Is it Possible to Restore Tooth Enamel?

Friday, September 21, 2018
Is it Possible to Restore Tooth Enamel?

Does Tooth Enamel Grow Back?

Tooth enamel loss is a gradual process that weakens the teeth. There are ways to protect and strengthen enamel, but if you’re wondering how to restore tooth enamel, then the answer isn’t quite so simple. Keep reading to learn how enamel works, whether it can grow back, and how to prevent erosion in the first place.

What Is Tooth Enamel?

Enamel is a thin outer shell that covers the tooth crown. This protective layer is the hardest tissue in the human body. Tooth enamel protects the teeth from the impact of daily activities such as biting, chewing, crunching and grinding. Though it’s a very hard material, enamel can wear away, chip or break. When the enamel becomes weak, your teeth are more vulnerable to dental decay and fracturing, which can eventually result in tooth loss.

Causes of Tooth Erosion

One of the ways that enamel can wear away over time is due to the presence of plaque on the teeth.
Blog 1: "how to restore tooth enamel"Plaque is a sticky film comprised of bacteria, food particles and saliva. It can accumulate between the teeth, around cavity fillings, and along the gum line. When the plaque bacteria feeds on the sugars in the food, an acid is produced. That acid gradually eats away at the healthy minerals in the enamel, creating pits on the surface of the teeth.

When a tooth appears yellow, that’s an indicator of enamel erosion; the yellow layer of dentin beneath becomes exposed. Over time, the pits that develop in the enamel increase in size, which can lead to a tooth infection. Besides plaque, which can be controlled through regular dental hygiene and reducing sugar intake, there are other causes of tooth erosion:

  • Excessive consumption of soft drinks and juices, which are high in phosphoric and citric acids
  • Dry mouth or low salivary flow (xerostomia)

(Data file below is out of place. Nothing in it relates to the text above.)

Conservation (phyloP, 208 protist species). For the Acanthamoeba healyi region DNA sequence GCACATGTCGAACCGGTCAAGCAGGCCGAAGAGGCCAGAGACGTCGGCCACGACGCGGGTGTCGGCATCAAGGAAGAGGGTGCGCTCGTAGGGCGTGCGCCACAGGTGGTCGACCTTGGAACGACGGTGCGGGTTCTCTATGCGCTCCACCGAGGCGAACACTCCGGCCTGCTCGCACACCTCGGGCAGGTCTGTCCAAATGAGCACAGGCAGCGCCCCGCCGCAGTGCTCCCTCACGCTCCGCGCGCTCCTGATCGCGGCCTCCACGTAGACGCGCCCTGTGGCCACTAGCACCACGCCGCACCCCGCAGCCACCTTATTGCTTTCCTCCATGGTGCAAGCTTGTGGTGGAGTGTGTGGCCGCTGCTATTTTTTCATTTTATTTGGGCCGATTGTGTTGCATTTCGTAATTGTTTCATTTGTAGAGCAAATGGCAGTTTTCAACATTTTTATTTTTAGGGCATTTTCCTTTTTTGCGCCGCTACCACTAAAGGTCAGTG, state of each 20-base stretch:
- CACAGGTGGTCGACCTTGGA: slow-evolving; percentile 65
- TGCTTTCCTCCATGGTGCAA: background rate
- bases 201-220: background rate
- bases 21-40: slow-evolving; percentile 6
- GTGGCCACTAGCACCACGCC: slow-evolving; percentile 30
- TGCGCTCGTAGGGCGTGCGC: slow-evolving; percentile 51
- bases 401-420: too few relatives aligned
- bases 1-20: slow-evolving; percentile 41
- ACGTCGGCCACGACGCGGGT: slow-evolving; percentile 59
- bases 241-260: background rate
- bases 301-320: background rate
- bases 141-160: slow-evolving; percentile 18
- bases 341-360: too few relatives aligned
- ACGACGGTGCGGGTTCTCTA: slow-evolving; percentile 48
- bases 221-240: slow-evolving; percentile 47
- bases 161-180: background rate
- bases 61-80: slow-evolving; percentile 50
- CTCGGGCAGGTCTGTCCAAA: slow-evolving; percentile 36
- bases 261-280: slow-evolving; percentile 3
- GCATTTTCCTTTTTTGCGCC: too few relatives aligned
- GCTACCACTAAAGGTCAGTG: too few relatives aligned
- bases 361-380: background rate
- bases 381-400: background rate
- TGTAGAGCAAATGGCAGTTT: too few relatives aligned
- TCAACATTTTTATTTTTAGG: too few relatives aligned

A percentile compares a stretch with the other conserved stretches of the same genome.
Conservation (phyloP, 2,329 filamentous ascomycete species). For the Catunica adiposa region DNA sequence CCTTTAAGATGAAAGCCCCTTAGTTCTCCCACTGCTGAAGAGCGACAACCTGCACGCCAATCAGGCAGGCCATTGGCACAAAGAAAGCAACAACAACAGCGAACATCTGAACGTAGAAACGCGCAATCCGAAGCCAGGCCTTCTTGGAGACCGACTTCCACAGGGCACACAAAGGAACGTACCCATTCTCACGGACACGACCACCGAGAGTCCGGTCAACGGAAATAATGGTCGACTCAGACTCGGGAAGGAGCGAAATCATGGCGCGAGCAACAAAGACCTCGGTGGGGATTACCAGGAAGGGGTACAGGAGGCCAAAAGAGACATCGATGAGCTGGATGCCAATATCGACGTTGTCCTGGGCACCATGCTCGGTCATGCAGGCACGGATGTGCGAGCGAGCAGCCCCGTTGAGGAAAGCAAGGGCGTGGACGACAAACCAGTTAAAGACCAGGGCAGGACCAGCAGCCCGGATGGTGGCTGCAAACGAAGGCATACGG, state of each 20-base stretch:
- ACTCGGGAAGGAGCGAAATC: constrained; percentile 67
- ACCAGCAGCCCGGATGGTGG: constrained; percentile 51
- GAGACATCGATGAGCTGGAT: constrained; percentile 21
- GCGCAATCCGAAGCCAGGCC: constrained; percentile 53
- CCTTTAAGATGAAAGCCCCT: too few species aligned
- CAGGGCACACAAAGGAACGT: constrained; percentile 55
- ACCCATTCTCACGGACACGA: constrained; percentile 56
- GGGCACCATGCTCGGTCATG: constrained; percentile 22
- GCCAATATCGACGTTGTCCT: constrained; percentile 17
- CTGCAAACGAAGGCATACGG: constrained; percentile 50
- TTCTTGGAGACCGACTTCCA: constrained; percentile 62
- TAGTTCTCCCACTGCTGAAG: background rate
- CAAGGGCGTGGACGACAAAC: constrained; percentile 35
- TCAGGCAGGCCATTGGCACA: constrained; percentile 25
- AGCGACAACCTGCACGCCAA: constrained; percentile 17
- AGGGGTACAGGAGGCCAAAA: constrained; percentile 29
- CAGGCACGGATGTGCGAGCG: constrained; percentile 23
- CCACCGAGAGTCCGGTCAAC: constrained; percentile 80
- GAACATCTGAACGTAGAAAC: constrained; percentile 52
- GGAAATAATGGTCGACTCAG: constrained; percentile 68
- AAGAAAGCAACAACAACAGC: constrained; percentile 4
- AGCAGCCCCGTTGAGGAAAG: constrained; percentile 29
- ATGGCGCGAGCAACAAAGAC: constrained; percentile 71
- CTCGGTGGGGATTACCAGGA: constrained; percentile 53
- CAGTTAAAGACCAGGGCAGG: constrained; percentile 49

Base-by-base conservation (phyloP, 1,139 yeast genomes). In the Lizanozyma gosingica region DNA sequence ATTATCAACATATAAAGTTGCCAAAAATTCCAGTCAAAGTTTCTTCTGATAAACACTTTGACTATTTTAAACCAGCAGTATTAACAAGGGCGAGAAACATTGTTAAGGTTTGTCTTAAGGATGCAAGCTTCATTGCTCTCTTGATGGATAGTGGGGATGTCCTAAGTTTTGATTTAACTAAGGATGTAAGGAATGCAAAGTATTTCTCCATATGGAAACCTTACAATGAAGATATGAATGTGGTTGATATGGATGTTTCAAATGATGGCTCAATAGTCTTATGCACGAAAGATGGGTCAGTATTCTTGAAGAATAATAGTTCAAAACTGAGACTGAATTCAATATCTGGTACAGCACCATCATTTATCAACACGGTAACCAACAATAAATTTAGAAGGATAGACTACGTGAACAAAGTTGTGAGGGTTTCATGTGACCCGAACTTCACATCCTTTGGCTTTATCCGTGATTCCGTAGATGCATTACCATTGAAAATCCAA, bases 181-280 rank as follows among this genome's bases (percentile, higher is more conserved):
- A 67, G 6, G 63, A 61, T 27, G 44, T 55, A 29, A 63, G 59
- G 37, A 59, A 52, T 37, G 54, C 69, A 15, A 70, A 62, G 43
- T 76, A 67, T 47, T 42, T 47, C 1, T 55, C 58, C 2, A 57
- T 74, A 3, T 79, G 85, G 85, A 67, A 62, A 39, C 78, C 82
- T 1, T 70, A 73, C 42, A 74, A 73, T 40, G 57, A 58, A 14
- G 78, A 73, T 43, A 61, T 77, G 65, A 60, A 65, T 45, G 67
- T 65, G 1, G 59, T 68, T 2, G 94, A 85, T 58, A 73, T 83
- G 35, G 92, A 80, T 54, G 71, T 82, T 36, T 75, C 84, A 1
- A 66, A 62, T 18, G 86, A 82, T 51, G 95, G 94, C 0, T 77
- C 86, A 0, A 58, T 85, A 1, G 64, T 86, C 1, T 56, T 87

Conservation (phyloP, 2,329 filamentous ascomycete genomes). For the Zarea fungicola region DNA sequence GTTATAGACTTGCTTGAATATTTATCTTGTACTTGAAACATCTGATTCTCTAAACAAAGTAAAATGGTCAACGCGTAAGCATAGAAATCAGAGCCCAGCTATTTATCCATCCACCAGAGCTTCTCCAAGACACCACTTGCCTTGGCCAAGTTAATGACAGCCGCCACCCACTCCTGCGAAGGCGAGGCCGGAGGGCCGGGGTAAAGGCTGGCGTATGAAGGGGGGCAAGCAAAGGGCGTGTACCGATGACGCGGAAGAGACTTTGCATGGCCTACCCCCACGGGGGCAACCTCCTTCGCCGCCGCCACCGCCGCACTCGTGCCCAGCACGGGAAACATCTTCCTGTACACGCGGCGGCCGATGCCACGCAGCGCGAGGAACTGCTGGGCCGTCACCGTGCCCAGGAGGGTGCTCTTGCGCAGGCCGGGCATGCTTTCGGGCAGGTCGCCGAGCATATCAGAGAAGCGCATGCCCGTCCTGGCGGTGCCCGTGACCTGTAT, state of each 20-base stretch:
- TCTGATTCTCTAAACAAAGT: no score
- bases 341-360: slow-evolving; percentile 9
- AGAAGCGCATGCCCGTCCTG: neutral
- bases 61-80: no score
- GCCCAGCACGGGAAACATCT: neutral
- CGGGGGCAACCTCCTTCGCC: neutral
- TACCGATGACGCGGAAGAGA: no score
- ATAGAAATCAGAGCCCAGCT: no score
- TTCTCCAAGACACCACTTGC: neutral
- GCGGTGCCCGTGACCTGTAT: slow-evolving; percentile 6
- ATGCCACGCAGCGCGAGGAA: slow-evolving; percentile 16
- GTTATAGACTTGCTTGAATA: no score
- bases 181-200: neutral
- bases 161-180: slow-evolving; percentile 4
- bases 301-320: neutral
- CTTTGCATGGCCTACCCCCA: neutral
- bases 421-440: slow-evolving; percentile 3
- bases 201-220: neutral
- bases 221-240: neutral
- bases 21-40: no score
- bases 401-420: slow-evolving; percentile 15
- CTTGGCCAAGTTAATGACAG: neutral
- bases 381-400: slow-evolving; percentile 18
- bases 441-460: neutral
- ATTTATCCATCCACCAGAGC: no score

• Acid reflux disease (GERD)
  • Certain medications such as aspirin or antihistamines
  • Genetic predispositions
  • Friction, grinding or wear-and-tear

Among young people ages 18 to 30, tooth erosion is strongly correlated with dietary habits such as acidic beverage consumption.

Can Tooth Enamel Be Restored?

The human body’s capacity to restore itself is amazing. Cut nails and hair grow back, and broken bones will self-repair. However, tooth enamel cannot grow back due to the fact that it is not a living tissue. It can’t be naturally regenerated or even artificially re-grown.

However, some dental products help to restore tooth enamel, just not in the way you might imagine. While the enamel can’t grow back, it can be remineralized with special tooth repair kits. Certain toothpastes and dental products push calcium and phosphates back into the teeth and harden the enamel. Fluoride plays a powerful role by capturing the calcium and phosphates that acids draw out of the teeth.

If you’re suffering from dental caries, your dentist can add a sealant that bonds to the enamel. This extra layer of protection isn’t a perfect fix, but it acts as an enamel substitute that can last for many years.

Do you need a periodontist?

Try a Good, Old-Fashioned Visit to the Dentist!

If you’re concerned about the possibility of tooth enamel erosion, then it’s time for a trip to the dentist! Your Penn Dental Family Practice dentist will examine your teeth to determine the extent of the damage and provide recommendations on enamel protection. Besides receiving individualized attention from the dentist, the visit will help to prevent or diagnose cavities that have formed. Get a head start on tooth erosion before it’s too late. Restoring tooth enamel is not possible; however, it can be strengthened and managed.

To make your appointment at Penn Dental Family Practice, please call our offices at 215-898-7337 today!